WATCH: Deep Dive into the Censorship Regime

The woke regime, like all totalitarian regimes before it, views your freedom of speech not as a right but as an obstacle. The suppression of dissent is a vital element of the power grab that will enable this regime to achieve its political goal: the establishment of group quotas as the organizing structure of American life, rather than individual merit and constitutional liberty.

What makes the group quota regime different from the tyrannies of the past is that it has access to mechanisms of political control that are entirely unprecedented in human history, thanks to the technological and social revolution of the last few decades. The migration of so much of our political life into the digital realm, the outsourcing of speech and information control to nominally private actors not directly bound by constitutional limitations, and the development of new tools for more efficient and effective manipulation — including, most recently, artificial intelligence — have created a perfect storm of censorship that is both more extensive and more subtle than that practiced by any previous authoritarian regime.

Those committed to individual merit and to the preservation of our constitutional order must first understand these mechanisms of control if they hope to combat them, and so preserve the hope of victory in the cold civil war against the group quota regime.

The information control apparatus that operates within the U.S. has the ability not only to censor facts but to construct pseudo-realities in which the truth itself becomes “disinformation.” Think of the narratives pushed by the woke regime regarding the origins of COVID-19, Hunter Biden’s laptop, or January 6th.  Alternative narratives, or pseudo-realities, were created about each of these events, then pushed by the media and supported by the government to silence discussion and suppress the facts. Those who spoke truthfully about these events were accused of spreading “disinformation” and were silenced. For the woke regime, individuals who challenge the constructed narrative or present facts that deviate from the prescribed ‘truth’ risk being labeled a “threat to democracy.”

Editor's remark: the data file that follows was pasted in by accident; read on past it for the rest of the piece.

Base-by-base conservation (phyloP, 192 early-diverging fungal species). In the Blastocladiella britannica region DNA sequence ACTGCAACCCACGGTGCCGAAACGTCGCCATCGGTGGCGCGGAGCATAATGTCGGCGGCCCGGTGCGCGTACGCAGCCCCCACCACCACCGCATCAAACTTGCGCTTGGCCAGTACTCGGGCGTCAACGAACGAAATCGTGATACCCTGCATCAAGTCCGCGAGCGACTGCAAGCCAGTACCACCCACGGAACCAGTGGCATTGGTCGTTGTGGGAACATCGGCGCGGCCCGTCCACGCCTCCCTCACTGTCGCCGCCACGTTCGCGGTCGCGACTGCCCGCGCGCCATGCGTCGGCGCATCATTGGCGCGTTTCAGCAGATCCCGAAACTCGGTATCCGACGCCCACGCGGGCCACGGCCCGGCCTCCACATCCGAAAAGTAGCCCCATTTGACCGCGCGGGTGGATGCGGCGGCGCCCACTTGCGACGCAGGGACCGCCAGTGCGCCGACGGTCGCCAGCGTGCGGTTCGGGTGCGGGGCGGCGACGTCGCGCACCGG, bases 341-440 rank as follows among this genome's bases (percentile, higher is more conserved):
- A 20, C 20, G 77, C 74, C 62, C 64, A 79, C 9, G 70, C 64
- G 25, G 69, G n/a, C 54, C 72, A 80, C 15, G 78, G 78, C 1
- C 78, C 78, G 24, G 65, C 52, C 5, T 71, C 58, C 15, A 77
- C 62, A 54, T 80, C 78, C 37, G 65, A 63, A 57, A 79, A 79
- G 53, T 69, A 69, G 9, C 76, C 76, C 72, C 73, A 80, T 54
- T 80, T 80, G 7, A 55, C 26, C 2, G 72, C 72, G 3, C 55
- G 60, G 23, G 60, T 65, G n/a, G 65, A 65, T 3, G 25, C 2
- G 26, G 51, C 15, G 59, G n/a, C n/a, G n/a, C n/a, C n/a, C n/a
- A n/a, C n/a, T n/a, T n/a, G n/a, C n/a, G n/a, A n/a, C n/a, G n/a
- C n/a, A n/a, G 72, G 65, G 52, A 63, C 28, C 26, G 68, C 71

This apparatus is called “The Censorship-Industrial Complex,” a term coined by the reporter Michael Shellenberger in testimony before the House Select Committee on the Weaponization of the Federal Government. Just as President Dwight D. Eisenhower famously warned in his farewell address of “the acquisition of unwarranted influence… by [a] military-industrial complex,” the censorship-industrial complex represents a dangerous convergence of federal and corporate power that undermines constitutional government and the liberty of citizens.

As Shellenberger explained in his March 2023 testimony:

Eisenhower feared that the size and power of the ‘complex,’ or cluster, of government contractors and the Department of Defense would ‘endanger our liberties or democratic processes.’ How? Through ‘domination of the nation’s scholars by Federal employment, project allocations, and the power of money.’ He feared public policy would ‘become the captive of a scientific-technological elite.’”